In medieval times young people could be bound to a master loriner for a number of years to learn the trade of lorinery.

Today the children, grandchildren, Godchildren or close acquaintances of Liverymen of the Company may become Apprentices, not to learn the trade, but to be junior members of the Company, with a view to them becoming Freemen and Liverymen once they are over the age of 21. 

Apprentices, male or female, must be unmarried, above the age of fourteen years and below the age of seventeen years at the time of binding.

An Apprentice will be bound for no less than four years and not more than seven years.

On the completion of the Apprenticeship the Apprentice has the right to become a Freeman of the Company on the payment of the current fine and quarterage.

For further information about membership of the Loriners’ Company please contact the Clerk.

dinner dinner

Apprentices are the lifeline of our Company. It is hugely important that we present ourselves as an open transparent Livery Company and whilst we are rich in our histories and tradition the Company should also be seen by young people as something that they are proud to be associated with, and like myself should enjoy all functions, both formal or informal.

I am a very proud Godmother of three Apprentices, one has already progressed through to become a Liveryman in his own right and his two siblings are snapping at his heels.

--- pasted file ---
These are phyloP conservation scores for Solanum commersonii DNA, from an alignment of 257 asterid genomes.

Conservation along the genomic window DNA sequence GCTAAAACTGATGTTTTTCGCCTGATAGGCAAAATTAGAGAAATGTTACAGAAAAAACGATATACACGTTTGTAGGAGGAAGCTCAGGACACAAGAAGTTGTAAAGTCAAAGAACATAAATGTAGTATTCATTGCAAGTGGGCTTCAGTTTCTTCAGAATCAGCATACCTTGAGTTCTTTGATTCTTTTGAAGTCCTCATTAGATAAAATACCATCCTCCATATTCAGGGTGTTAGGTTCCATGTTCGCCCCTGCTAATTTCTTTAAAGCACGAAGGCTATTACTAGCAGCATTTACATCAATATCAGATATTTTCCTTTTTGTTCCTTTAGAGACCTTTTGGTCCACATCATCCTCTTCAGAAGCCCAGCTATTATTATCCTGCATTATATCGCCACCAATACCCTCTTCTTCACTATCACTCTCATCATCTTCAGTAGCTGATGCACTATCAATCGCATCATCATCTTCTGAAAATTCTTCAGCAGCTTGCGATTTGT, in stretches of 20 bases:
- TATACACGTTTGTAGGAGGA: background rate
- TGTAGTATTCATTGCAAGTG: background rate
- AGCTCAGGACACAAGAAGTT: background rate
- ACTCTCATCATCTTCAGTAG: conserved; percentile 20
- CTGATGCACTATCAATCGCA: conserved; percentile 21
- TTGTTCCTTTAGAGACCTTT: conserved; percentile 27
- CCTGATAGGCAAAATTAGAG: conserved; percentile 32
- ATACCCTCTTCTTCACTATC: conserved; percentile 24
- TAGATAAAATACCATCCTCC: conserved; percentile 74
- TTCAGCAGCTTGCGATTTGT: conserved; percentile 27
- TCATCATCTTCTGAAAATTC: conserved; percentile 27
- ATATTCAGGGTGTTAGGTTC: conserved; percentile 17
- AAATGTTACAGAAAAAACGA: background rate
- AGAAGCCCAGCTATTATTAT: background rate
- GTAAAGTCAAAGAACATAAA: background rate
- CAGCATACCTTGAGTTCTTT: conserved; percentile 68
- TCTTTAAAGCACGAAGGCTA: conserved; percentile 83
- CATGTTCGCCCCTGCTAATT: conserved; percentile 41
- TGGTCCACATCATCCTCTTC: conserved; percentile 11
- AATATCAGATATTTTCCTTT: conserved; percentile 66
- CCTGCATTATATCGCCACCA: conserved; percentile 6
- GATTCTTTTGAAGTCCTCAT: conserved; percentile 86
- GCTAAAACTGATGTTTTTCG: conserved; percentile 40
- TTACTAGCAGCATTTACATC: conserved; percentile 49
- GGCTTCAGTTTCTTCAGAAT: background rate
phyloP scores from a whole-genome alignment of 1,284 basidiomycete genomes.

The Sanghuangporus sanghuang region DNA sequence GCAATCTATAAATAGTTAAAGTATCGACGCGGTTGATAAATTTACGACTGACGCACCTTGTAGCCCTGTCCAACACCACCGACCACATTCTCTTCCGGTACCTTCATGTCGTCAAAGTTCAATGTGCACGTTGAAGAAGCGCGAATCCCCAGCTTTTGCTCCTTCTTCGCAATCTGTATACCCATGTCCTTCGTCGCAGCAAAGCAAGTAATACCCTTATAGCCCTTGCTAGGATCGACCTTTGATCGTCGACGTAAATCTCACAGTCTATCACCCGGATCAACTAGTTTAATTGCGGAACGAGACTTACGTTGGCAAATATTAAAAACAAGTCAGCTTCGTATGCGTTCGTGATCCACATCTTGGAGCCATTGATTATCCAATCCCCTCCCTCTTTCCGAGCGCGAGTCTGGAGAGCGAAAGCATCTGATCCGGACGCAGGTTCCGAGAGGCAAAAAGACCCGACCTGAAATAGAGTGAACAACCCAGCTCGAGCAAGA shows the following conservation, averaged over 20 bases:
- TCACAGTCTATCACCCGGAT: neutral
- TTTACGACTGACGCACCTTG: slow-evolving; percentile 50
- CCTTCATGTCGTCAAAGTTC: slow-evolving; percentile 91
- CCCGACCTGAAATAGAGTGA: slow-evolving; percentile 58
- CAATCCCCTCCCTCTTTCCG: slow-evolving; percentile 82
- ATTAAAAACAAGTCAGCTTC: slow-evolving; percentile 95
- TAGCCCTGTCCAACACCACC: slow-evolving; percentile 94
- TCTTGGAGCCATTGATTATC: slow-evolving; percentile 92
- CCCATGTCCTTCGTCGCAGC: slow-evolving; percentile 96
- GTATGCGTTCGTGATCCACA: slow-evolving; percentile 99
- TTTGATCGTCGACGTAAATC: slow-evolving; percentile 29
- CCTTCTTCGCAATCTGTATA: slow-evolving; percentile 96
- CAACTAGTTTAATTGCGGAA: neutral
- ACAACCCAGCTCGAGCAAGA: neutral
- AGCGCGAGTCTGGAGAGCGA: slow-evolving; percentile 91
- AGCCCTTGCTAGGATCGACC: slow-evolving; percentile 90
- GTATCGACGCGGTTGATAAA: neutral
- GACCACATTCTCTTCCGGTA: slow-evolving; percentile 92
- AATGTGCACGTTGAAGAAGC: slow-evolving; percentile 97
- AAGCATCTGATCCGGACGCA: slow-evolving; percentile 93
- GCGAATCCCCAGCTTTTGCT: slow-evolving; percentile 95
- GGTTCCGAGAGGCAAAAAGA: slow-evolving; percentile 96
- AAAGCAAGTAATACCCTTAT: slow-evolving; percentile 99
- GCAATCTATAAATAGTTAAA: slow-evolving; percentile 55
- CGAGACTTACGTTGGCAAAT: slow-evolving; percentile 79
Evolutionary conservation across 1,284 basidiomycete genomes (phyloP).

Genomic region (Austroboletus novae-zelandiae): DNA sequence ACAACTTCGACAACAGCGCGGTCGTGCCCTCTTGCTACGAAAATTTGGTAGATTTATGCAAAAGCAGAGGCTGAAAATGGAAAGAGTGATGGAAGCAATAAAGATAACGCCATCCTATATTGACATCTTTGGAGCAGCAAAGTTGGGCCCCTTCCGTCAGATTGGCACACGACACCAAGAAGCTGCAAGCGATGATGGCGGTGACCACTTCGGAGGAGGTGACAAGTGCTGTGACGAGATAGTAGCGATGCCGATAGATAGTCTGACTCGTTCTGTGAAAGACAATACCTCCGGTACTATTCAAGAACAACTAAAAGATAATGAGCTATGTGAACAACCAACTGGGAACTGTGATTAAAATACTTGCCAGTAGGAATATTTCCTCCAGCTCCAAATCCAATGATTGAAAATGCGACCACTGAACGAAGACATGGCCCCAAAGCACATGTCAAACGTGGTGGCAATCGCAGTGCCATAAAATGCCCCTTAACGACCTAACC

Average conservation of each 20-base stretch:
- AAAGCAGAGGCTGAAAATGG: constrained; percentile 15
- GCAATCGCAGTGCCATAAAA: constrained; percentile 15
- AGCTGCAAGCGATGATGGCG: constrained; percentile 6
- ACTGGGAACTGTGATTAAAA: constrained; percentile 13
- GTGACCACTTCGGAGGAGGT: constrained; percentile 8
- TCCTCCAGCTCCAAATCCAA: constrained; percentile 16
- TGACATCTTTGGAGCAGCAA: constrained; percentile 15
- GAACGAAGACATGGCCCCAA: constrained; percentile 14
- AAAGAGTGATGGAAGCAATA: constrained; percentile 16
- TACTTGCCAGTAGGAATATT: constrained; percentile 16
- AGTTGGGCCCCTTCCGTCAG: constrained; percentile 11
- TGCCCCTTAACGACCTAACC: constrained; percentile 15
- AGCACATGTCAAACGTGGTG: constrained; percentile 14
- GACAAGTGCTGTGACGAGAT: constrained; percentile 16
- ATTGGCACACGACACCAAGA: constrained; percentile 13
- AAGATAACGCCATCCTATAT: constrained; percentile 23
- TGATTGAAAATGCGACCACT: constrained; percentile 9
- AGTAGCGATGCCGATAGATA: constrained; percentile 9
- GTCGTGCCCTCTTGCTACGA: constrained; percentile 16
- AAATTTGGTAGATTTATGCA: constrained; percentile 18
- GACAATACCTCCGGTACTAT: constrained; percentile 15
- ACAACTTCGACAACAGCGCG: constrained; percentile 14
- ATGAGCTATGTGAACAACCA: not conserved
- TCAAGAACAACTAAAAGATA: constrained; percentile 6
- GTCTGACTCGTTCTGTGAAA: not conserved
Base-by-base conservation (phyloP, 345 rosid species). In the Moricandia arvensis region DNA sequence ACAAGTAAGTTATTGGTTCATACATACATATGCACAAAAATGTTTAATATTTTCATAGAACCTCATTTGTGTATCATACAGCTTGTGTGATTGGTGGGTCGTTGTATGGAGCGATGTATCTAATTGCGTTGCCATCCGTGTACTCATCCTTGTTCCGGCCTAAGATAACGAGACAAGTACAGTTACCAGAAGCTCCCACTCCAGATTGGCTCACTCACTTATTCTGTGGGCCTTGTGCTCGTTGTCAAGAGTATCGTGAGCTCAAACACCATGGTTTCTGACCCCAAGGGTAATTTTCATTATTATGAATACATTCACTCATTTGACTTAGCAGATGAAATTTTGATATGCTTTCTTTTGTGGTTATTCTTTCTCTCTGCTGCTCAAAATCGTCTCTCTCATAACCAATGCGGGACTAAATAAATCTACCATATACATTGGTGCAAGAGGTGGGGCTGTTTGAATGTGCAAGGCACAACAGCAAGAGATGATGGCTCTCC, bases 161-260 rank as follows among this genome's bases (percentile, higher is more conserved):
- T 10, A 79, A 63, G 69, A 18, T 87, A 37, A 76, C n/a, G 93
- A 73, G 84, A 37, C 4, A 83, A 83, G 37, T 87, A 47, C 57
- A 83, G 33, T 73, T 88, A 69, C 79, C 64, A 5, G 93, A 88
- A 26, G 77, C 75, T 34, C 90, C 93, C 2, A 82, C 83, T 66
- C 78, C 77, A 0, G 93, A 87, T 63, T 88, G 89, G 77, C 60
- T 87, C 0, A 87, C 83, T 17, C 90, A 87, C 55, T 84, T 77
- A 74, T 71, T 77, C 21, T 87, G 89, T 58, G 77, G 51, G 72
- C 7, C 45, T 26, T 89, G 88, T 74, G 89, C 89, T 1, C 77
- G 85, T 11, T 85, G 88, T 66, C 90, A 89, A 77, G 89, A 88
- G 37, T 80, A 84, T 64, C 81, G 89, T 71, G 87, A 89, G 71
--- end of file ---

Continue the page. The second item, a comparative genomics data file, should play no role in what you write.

At times it`s like herding up cats to get them to attend functions on time (or even in the correct dress code!) but I know that they wouldn`t attend anything if they didn`t want to so it would appear that I am getting something right as the Master to three Apprentices.

I am sure that as they grow older they with appreciate the honour that they have had bestowed on them. They are a huge credit to both their parents and their Godmother. As their Father said when I first asked my eldest Godson if he would like to become my Apprentice and as such become a Liveryman in his own right by his 21st birthday –“what a very special 21st birthday present that will be, and really a present that will last a lifetime”.

Who knows, one day I may even (God willing!) attend their Installation Dinners when they become Master Loriner.

Court Assistant

I enjoy being a Loriner for several reasons. Most importantly to me, it has brought me closer to my Godmother, who sponsored my membership.

Moreover, the events are an excuse for an enjoyable and lavish evening, in different stunning venues, with interesting people.

Finally, sitting on the Livery Committee has given me insight into how the organisation is run, an appreciation for the effort behind each event, and the desire for greater involvement from younger members.